Recycling tech 'should be mandatory' due to rare earth metals

·2-min read
[UNVERIFIED CONTENT] Rare-earth mine in Baiyun'ebo or Bayan Obo.

Baiyun'ebo or Bayan Obo is a mining town in Inner Mongolia in China. 

The mines north of town are one the largest deposits of rare earth metals found in the world.
Rare-earth mine in Baiyun'ebo, a mining town in Inner Mongolia in China. (Getty)

Recycling should be mandatory for printed circuit boards, lamps, disc drives and components in electric vehicles, a new EU-backed report has suggested. 

The CEWaste report said materials such as rare earth metals are frequently thrown away, despite concern over the future supply of the elements. 

The switch to green technology such as electric vehicles and solar panels, will require large amounts of the materials, the Guardian reported

The report suggested that printed circuit boards, hard disc drives, electric engines from e-bikes and scooters and fluorescent powders from lamps could be recycled. 

Pascal Leroy, the director-general of the WEEE Forum, which contributed to the report told the Guardian: “The supply of these materials is not assured – for example, some come from countries where there is political instability. 

“But some of these materials are critical. This should be regulated through mandatory standards.”

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The report by Cewaste - A Contribution to Future Critical Raw Materials Recycling - said that such recycling was barely commercially viable at present, according to Materials Recycling Week

The Cewaste consortium said: “Greater critical raw material recycling is a society-wide responsibility and challenge. The relevant authorities must improve the economic framework conditions to make it economically viable.”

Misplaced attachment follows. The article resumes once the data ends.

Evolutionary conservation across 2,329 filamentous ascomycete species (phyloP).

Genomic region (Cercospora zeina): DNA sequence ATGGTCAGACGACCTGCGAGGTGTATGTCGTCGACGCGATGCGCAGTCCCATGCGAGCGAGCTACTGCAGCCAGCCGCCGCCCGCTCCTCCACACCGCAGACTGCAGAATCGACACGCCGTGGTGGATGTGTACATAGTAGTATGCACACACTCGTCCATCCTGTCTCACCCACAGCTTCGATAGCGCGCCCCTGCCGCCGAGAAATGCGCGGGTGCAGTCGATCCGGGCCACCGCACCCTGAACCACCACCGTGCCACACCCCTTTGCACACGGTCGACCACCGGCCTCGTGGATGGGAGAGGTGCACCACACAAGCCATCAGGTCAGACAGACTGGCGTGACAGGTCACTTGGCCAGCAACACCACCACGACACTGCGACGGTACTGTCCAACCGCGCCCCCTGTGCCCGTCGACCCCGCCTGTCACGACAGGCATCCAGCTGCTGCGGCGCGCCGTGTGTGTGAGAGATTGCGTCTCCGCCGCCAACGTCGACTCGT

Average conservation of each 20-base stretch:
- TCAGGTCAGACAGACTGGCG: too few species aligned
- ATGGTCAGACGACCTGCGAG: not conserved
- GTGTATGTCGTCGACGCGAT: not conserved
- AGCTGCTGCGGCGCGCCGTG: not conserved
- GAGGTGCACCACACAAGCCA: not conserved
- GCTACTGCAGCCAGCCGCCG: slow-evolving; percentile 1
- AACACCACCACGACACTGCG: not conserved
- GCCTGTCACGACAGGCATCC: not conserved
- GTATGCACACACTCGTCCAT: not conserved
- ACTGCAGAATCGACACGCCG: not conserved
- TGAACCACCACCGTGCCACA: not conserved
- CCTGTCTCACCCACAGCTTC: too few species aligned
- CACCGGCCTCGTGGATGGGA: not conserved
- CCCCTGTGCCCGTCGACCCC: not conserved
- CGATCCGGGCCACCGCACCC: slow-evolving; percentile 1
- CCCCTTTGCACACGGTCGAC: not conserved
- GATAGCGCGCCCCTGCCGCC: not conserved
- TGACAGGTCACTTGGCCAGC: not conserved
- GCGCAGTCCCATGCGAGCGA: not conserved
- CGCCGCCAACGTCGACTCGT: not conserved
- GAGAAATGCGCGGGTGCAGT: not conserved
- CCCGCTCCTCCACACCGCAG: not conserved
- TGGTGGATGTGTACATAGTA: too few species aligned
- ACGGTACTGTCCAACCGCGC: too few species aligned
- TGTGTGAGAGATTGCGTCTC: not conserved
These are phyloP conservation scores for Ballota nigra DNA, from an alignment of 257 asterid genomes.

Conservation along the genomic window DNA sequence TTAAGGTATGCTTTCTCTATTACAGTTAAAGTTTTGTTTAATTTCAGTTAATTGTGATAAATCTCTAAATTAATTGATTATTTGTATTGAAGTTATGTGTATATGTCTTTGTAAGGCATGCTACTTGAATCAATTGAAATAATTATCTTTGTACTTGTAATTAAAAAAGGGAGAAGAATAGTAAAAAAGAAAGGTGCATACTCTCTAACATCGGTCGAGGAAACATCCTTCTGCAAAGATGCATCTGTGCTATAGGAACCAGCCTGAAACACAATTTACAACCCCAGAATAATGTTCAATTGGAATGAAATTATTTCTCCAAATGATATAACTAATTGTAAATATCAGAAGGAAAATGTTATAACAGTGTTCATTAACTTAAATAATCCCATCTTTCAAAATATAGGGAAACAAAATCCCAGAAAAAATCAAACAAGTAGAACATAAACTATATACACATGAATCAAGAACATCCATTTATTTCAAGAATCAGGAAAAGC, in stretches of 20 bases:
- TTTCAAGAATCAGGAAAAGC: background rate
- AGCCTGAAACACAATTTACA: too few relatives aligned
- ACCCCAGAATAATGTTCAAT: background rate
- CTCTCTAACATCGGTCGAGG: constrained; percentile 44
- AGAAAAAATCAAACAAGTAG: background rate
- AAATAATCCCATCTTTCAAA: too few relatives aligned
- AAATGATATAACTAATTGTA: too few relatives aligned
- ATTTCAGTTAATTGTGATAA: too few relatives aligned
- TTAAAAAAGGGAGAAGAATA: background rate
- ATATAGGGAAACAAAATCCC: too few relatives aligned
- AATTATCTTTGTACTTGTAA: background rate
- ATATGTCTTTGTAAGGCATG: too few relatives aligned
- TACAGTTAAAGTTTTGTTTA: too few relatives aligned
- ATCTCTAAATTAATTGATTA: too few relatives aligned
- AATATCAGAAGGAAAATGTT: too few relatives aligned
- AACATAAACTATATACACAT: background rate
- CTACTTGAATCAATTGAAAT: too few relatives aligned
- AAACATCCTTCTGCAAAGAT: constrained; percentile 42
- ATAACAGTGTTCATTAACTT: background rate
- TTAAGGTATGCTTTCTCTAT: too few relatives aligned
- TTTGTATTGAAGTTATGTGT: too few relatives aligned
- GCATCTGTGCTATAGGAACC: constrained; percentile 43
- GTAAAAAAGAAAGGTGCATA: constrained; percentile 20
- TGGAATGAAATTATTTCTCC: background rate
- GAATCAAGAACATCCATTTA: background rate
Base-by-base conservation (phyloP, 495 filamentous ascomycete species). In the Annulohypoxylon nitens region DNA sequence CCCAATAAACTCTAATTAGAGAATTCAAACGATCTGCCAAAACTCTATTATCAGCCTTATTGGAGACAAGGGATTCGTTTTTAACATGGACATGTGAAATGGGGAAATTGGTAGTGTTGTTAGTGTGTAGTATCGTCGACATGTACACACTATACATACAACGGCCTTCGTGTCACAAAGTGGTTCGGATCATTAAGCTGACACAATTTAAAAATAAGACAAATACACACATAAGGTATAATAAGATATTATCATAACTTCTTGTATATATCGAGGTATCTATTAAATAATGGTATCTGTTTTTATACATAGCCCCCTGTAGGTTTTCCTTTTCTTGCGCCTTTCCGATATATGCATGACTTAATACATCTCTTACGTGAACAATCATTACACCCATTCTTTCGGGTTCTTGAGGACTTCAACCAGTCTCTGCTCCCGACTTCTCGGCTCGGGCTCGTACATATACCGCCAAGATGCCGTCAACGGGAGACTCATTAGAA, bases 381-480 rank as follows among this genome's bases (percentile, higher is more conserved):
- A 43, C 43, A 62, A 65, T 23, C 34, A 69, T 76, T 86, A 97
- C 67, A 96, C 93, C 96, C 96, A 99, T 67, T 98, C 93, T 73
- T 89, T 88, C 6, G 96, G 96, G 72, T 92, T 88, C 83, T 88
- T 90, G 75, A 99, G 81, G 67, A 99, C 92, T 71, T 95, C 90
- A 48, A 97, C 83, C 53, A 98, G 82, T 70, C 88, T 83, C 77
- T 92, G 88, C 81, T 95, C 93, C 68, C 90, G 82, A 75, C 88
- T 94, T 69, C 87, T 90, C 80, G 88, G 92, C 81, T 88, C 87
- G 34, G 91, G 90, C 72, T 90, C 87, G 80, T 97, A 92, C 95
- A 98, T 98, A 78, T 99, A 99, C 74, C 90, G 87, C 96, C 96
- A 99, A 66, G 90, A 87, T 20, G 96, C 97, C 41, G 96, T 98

“An EU legal framework and certification scheme, coupled with broad financial measures, will foster the investments needed to make recycling critical raw materials more commercially viable and Europe less reliant on outside supply sources.

“Acceptance by the manufacturing and recycling industry is also needed, as the standards will only work when there is widespread adoption.”

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A report this year suggested that recycling and reuse would be key to helping governments hit emissions targets. 

The Circle Economy research urged governments to craft their COVID-19 economic recovery plans to boost recycling and reuse, estimating that adopting circular approaches in transport, housing and food could cut emissions by close to 40%.

In a circular economy, materials – such as metals, minerals and plastic – are recycled to cut back on waste and pollution harming the Earth’s environment and climate.

Only 8.6% of the 100 billion tonnes of materials utilised each year are put back into service, according to Amsterdam-based social enterprise Circle Economy.

Dutch environment minister Stientje van Veldhoven said: “What we need to get out there, with much more force, is the incredible importance of a circular economy as an instrument to reach our climate goals.”

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